Archive for category quotes

bicycling quote

“Let me tell you what I think of bicycling. I think it has done more to emancipate women than anything else I the world. I stand and rejoice every time I see a woman ride by on a wheel.” ~ Susan B. Anthony 1896

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you call that exercise?

From our spam:

riding a bike is not a wkuoort. Exercise?you call that exercise? You sit down then move your feet in a little circle.


to me, coming from you, flatten is a four letter word

Perhaps this is what the lady in the Merecedes was listening to when she tried to hit Blake:

This new plague is going to cause major damage in the Federal District [Mexico City] and therefore I ask you, please, throw your vehicle at them and flatten them.

That was Angel Verdugo, economic analyst and commentator for the Mexican radio program Reporte 98.5.


By Bike | brief note

I’ve started keeping a ride journal. It’s a silly thing, I know, but it helps me gather the ideas that pop into my head on my morning commute (during my evening commute I always have the same idea in my head, I hope there’s beer in the fridge). Today I wrote the following:

A dog and a unicyclist tried to kill me today. I don’t think the attempts were related. In the end, neither case was a very close call, but, for everyone’s sake, leash your dogs and unicyclists please.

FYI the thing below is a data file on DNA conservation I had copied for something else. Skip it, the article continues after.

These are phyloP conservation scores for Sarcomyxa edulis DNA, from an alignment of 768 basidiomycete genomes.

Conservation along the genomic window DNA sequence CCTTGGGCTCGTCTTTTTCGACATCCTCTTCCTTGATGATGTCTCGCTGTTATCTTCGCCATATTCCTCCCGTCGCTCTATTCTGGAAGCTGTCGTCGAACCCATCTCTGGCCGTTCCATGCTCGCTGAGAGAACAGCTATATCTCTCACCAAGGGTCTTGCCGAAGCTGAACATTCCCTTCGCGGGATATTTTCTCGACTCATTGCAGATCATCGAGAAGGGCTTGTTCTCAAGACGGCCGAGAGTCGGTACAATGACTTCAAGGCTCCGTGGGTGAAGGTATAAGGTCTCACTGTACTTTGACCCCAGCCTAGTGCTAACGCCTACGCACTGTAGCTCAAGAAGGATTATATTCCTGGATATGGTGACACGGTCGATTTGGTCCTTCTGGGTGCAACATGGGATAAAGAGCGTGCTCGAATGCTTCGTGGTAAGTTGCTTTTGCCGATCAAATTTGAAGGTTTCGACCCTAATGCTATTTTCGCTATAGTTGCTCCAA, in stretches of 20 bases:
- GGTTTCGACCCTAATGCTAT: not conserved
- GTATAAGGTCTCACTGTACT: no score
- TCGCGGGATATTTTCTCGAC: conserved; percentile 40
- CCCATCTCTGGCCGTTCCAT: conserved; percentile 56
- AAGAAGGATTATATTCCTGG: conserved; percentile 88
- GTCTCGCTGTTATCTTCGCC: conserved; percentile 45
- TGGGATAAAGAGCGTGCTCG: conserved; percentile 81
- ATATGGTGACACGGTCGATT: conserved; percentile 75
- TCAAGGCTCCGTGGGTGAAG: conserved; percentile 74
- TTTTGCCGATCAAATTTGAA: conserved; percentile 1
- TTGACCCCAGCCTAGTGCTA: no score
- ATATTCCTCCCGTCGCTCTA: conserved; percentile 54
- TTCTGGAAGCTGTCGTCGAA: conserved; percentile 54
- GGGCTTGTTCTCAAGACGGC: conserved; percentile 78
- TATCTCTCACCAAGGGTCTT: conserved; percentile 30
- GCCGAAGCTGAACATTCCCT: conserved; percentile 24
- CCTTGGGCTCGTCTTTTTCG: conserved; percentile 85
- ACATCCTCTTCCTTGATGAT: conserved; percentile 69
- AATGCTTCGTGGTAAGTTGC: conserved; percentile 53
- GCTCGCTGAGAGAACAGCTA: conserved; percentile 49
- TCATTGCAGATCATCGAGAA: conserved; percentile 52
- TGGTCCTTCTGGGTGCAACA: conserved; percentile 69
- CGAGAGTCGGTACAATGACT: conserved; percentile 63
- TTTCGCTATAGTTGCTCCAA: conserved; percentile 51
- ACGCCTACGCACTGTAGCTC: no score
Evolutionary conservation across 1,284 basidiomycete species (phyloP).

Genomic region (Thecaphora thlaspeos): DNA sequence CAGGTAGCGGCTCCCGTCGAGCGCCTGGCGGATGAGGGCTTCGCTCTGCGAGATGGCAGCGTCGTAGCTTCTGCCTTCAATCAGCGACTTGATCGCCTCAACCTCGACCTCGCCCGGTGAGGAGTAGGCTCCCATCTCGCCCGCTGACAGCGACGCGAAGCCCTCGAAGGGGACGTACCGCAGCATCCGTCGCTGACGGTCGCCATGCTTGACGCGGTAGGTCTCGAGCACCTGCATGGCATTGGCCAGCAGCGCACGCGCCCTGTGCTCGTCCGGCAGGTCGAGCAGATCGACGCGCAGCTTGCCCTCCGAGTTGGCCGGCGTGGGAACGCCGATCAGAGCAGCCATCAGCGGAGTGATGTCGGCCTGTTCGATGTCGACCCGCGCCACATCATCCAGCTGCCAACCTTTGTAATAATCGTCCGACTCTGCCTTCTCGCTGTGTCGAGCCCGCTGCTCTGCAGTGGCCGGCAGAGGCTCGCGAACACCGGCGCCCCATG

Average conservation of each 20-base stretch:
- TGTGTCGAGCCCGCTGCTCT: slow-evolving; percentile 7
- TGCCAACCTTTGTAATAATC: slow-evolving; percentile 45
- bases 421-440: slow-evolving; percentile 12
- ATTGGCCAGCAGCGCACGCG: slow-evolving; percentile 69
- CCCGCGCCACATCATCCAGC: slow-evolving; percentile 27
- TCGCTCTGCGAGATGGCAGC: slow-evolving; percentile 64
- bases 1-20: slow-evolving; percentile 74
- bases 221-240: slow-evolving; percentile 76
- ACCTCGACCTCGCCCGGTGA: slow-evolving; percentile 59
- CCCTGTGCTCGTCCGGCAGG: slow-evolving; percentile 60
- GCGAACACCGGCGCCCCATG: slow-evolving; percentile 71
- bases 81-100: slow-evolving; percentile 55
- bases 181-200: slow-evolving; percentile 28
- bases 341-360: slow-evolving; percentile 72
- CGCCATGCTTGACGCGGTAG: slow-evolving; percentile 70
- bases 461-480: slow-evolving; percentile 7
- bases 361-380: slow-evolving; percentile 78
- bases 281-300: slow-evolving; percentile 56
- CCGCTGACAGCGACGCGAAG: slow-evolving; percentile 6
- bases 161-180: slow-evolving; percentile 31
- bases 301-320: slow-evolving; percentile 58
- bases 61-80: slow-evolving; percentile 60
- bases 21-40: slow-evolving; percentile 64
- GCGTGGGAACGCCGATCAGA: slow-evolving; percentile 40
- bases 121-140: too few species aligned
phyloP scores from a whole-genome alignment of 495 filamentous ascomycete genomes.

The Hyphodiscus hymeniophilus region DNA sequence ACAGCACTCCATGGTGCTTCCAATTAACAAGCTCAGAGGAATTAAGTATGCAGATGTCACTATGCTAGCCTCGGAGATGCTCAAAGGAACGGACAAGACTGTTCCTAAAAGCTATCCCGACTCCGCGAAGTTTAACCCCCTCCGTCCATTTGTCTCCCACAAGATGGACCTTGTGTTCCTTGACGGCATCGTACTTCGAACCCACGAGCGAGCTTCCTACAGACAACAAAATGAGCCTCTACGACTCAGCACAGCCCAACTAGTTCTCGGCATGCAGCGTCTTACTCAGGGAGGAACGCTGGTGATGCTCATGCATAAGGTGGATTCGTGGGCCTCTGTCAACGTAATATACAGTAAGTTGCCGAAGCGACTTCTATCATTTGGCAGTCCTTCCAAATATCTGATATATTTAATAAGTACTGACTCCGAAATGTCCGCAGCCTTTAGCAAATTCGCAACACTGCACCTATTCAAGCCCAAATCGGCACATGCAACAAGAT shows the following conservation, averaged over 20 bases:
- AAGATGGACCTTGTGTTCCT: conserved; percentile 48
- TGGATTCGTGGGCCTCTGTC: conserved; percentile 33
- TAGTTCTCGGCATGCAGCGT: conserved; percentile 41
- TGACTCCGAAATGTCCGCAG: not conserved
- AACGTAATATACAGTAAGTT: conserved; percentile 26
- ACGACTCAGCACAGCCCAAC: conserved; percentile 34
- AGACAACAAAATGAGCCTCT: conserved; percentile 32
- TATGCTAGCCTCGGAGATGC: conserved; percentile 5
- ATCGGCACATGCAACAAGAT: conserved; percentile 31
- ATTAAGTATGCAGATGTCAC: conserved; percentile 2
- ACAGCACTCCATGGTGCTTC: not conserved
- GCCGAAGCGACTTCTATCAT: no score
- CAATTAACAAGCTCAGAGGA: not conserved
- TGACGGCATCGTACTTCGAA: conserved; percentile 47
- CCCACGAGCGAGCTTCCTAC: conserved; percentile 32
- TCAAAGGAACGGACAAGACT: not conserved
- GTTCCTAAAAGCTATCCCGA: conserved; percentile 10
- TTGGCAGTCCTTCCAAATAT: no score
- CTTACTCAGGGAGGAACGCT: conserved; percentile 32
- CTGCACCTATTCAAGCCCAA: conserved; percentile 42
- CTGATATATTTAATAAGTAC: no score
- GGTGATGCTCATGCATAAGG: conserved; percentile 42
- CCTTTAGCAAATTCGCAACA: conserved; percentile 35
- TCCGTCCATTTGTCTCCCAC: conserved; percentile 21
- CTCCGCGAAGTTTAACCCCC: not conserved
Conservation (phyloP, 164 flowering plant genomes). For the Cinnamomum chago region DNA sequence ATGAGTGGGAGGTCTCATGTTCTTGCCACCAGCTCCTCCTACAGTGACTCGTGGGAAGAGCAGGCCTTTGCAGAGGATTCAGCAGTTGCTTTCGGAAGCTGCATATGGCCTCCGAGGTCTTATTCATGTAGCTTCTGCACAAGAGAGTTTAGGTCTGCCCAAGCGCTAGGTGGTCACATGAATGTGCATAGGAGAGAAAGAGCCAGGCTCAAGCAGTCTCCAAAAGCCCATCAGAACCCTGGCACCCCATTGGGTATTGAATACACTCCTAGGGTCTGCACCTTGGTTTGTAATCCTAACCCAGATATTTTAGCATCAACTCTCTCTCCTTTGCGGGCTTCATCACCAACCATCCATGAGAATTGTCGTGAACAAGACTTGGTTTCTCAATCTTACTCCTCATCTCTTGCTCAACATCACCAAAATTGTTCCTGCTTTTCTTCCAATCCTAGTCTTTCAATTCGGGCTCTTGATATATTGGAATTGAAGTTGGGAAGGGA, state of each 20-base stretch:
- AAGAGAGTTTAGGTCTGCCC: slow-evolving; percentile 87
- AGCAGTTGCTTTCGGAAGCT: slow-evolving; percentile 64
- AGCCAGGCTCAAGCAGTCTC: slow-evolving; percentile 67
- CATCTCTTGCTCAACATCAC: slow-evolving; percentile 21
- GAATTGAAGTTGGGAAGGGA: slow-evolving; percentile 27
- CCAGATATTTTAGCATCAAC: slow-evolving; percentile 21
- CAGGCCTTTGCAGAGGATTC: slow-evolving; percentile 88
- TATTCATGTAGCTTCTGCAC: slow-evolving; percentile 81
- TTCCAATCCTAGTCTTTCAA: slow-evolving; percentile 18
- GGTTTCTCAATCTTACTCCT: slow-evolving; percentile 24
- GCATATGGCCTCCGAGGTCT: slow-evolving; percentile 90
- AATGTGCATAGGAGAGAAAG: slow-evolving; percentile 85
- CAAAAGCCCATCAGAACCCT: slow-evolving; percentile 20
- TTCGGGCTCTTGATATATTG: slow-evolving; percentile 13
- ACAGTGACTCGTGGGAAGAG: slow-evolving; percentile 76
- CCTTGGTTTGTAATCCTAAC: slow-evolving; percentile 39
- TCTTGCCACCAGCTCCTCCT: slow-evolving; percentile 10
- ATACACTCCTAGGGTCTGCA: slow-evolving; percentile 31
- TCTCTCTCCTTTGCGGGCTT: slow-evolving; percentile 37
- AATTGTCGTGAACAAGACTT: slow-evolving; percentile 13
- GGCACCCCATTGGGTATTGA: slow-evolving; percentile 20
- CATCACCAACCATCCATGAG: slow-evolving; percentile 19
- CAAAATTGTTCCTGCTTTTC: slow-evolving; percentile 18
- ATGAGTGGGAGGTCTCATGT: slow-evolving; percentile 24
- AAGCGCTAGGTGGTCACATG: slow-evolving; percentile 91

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By Bike | Lycra clad edition

Every weekday – or nearly every – I pull on my Lycra shorts and jersey and I ride my bike into the office. At first, I think I mentioned, it made me a little self-conscious, the Lycra at work situation. It’s not like I wear my cycling shorts all day and wander around sitting on my co-worker’s desks to have a chat. No, like any normal person wearing Lycra to work, I head from the bike locker to the locker room and change as quickly as possible. But I still bump into people I know and they still look at me funny.

I see some people nod to their friends to look as they grin stupidly, holding back giggles.

At first it bothered me. I even toyed with the idea of wearing street clothes on the bike but decided wearing sweaty clothes all day and being uncomfortable on the bike wasn’t an option for me. I just decided I was dressed appropriately for what I was doing, riding my bike, which is more than I can say for some of the things people here wear to work.

Also, I thought about baseball pants and football pants and my old track singlet and shorts and realized that almost nobody talks about those things as too tight or embarrassing (of course, I admit that if someone showed up to work in football pants he’d probably be stared at).

Today I read this gem from BSNYC:

For example, the kinds of people who throw stuff at cyclists in form-fitting Lycra are perfectly comfortable cheering football players who wear pretty much the same thing—even though football players also spend like half the game lying on top of each other. So you’d think that if people can handle the spectacle of beefy men in tights humping as long as it’s on a gridiron, then at least in the context of elite competition—in particular the Tour de France—America’s “sporting industrial complex” could also treat cycling with a tiny bit of respect.